# Absolutely continuous invariant measures for a minimal flow

Fix $$(X, g)$$ to be some compact Riemannian manifold and $$V \in \Gamma(TX)$$ a smooth, non-vanishing vector field. Suppose the flow is minimal, i.e. every orbit is dense in $$X$$, and volume-preserving.

Suppose there exists a measure $$\sigma$$ that is both invariant under the flow of $$V$$ and absolutely continuous with respect to the Riemannian volume measure. In other words, it is given by integration against $$f \text{dvol}_g$$ for $$f \in L^1(X)$$.

If $$f$$ is not merely $$L^1$$ but continuous, then our topological assumptions imply immediately that $$f$$ is constant, so actually any invariant measures are a constant multiple of the volume measure (the minimality precludes the existence of any singular invariant measures).

Can we construct an example such that $$f$$ is not constant almost everywhere?

• I don't think the minimality precludes the existence of singular invariant measures. You have the celebrated Furstenber's example, in Furstenberg's paper "Strict erogidicity and transformations of the torus", which is a minimal smooth area-preserving diffeomorphism in the 2-torus and is not uniquely ergodic. In that example every ergodic measure is singular respect to Lebesgue. – Alejandro Feb 27 at 12:41
• Ah yes, you're right. The singular invariant measures could be supported on a Lebesgue measure zero, yet dense subset. I did read a bit about the Furstenberg example, but it's explicitly noted that the transformation here is not isotopic to the identity - in particular it can't arise from a flow like in my question. – Rohil Prasad Feb 27 at 21:20
• Furstenberg's example is indeed isotopic to the identity. However, that is not the point. The suspension flow of any minimal diffeomorphism produces a minimal flow and if the diffeomorphism preserves a smooth volume form (in this case an area form), the suspended flow preserves one as well. So, one can produce such a flow from Furstenberg's example. – Alejandro Feb 27 at 22:07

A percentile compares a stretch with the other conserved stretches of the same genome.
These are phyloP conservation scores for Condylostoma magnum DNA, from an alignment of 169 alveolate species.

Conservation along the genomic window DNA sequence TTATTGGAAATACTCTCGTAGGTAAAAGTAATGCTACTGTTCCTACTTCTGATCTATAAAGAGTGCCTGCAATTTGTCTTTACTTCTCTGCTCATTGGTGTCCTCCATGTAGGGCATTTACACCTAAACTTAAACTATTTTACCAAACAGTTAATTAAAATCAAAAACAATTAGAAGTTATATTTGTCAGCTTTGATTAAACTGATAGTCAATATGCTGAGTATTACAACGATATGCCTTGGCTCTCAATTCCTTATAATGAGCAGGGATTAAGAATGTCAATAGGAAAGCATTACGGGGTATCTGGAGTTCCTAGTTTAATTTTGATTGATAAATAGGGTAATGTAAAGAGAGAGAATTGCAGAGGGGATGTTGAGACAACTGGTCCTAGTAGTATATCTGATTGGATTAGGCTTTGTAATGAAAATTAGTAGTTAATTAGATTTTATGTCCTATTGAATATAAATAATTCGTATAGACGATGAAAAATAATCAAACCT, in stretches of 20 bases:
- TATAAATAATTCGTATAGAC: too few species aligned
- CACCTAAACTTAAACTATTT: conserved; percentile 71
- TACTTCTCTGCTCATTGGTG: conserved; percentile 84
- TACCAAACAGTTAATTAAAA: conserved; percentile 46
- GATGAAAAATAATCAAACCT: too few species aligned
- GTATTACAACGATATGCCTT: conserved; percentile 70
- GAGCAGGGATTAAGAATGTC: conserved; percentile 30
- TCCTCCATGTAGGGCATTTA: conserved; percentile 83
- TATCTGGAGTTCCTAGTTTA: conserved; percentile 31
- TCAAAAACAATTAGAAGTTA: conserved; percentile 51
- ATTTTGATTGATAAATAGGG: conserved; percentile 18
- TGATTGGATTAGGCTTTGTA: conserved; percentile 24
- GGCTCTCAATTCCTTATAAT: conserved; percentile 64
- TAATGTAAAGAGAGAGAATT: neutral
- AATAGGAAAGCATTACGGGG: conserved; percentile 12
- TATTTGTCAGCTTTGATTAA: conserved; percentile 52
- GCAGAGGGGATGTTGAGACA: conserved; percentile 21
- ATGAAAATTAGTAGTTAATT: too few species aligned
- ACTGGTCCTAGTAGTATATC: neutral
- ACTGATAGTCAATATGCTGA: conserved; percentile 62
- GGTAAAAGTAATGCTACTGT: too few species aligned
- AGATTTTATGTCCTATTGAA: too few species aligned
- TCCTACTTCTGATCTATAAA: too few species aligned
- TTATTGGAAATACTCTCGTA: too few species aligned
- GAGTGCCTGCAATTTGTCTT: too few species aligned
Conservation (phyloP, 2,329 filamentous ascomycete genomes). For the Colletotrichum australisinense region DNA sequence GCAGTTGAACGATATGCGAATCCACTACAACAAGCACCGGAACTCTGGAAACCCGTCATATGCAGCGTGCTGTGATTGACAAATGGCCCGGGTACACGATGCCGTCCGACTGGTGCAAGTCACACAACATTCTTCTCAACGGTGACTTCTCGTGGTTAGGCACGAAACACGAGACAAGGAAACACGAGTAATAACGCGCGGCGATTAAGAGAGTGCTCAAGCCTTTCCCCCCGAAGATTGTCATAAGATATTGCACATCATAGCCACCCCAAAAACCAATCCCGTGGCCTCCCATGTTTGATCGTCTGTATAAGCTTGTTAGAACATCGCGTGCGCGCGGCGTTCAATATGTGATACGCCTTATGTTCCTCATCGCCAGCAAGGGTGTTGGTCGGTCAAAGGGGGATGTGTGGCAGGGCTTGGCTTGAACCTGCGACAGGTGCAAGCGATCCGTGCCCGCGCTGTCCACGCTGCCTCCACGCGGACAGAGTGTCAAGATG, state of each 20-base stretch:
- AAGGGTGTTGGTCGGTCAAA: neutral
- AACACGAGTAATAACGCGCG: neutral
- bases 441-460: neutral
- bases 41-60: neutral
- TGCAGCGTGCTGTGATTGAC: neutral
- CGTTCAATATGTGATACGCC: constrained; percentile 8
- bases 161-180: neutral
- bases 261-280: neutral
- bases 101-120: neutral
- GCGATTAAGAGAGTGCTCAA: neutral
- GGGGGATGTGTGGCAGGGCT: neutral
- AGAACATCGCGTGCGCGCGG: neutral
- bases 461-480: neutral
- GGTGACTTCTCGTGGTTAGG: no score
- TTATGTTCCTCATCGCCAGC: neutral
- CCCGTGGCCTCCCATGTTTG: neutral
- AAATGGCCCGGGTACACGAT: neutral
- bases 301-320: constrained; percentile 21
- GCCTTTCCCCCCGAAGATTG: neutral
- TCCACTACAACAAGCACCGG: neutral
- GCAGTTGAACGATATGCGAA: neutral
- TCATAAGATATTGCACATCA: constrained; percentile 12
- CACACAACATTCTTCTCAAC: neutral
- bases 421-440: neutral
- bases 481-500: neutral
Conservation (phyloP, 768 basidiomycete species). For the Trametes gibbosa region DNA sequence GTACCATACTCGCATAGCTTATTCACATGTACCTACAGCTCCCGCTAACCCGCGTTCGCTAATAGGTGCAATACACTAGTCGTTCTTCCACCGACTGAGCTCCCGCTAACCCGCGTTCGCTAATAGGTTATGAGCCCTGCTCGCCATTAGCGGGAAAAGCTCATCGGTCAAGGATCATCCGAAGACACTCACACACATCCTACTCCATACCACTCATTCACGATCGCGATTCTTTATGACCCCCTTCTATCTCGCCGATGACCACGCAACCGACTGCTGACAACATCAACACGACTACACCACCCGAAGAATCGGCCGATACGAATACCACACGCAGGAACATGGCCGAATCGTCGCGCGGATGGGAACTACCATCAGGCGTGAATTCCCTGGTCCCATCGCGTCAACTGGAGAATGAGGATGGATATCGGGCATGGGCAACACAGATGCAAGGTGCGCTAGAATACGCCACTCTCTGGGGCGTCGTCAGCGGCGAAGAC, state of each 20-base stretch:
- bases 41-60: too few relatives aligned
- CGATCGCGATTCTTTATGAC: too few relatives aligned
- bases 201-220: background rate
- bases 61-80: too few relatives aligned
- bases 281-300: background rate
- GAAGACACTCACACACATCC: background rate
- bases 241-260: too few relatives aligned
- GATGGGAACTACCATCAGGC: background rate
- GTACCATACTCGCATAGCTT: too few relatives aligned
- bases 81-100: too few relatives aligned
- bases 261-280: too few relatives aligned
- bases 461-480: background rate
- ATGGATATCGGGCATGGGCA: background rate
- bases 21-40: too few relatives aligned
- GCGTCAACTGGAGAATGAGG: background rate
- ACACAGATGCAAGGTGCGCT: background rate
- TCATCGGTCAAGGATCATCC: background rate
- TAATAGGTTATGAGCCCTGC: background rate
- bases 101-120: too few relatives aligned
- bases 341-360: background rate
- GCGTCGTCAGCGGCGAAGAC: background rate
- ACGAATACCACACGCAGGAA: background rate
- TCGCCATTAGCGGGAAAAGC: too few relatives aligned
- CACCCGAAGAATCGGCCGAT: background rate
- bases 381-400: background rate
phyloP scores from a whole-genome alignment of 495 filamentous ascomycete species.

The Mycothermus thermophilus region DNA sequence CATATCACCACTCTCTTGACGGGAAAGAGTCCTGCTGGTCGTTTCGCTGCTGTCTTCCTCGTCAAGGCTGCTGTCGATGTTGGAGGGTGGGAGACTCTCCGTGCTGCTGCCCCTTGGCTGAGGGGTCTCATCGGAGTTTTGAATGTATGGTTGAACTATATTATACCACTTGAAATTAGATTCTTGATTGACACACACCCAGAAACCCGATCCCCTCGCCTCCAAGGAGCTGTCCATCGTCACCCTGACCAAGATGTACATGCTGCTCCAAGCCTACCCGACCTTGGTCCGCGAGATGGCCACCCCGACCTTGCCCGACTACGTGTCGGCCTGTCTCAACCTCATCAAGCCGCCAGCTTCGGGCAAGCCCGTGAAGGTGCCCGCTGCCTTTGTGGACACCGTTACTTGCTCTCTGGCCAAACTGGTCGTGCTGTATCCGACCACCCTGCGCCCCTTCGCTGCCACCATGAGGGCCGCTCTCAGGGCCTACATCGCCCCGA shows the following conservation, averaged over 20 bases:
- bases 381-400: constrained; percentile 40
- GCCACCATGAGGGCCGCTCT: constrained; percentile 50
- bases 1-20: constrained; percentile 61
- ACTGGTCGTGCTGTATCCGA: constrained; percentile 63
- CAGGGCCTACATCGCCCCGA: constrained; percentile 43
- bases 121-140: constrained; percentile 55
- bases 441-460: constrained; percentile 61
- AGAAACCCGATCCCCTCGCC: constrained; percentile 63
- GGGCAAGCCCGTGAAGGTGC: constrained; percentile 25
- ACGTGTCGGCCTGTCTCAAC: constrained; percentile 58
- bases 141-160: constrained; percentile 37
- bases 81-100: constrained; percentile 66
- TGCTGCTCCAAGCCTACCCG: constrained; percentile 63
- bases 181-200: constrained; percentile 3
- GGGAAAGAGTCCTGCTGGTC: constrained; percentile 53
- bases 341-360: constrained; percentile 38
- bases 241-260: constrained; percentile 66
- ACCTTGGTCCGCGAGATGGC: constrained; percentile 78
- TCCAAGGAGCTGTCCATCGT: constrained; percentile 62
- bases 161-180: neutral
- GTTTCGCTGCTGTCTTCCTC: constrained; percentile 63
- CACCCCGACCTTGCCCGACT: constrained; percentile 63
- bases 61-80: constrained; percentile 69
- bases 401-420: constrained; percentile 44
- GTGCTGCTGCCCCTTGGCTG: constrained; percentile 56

• Ah, you're right. Thanks! – Rohil Prasad Feb 28 at 2:49

The idea of Furstenberg's construction in the paper Strict Ergodicity and Transformation of the Torus consists in finding an irrational number $$\alpha$$ and a $$\phi\in C^\infty(\mathbb{T}^1,\mathbb{R})$$ with $$\int\phi(x) d\mathrm{Leb}(x) = 0$$ such that there is a measurable $$L^1$$ function $$u\colon \mathbb{T}\to\mathbb{R}$$ satisfying $$\phi(x) = u(x+\alpha) - u(x)$$ for Lebesgue a.e. $$x\in\mathbb{T}$$, but there is no continuous function $$u$$ satisfying this property.
Then, the diffeomorphism $$g : \mathbb{T}^2 \ni (x,y) \mapsto (x+\alpha,y+\phi(x))$$ is minimal, preserves the Lebesgue measure of $$\mathbb{T}^2$$, but this is not an ergodic measure. In fact, the map $$h : (x,y)\mapsto (x,y+u(x))$$ leaves invariant the Lebesgue measure of $$\mathbb{T}^2$$ and $$g\circ h = h \circ k$$, where $$k : (x,y)\mapsto (x+\alpha, y)$$; and Lebesgue is clearly not ergodic for $$k$$.
However, there are infinitely many $$k$$-invariant measures which are absolutely continuous with respect to Lebesgue. To see this, one can consider for instance a non trivial interval $$I\subset\mathbb{T}$$ (i.e. $$I$$ and its complement contain more than one point), and define the measure $$\mu:= \mathrm{Leb} \otimes \frac{1}{\mathrm{Leb}(I)}\mathrm{Leb}\big|_I$$. Then, since $$h$$ preserves Lebesgue, we conclude that $$h_*\mu$$ is $$g$$ invariant, is absolutely continuous with respect to Lebesgue and is different from Lebesgue.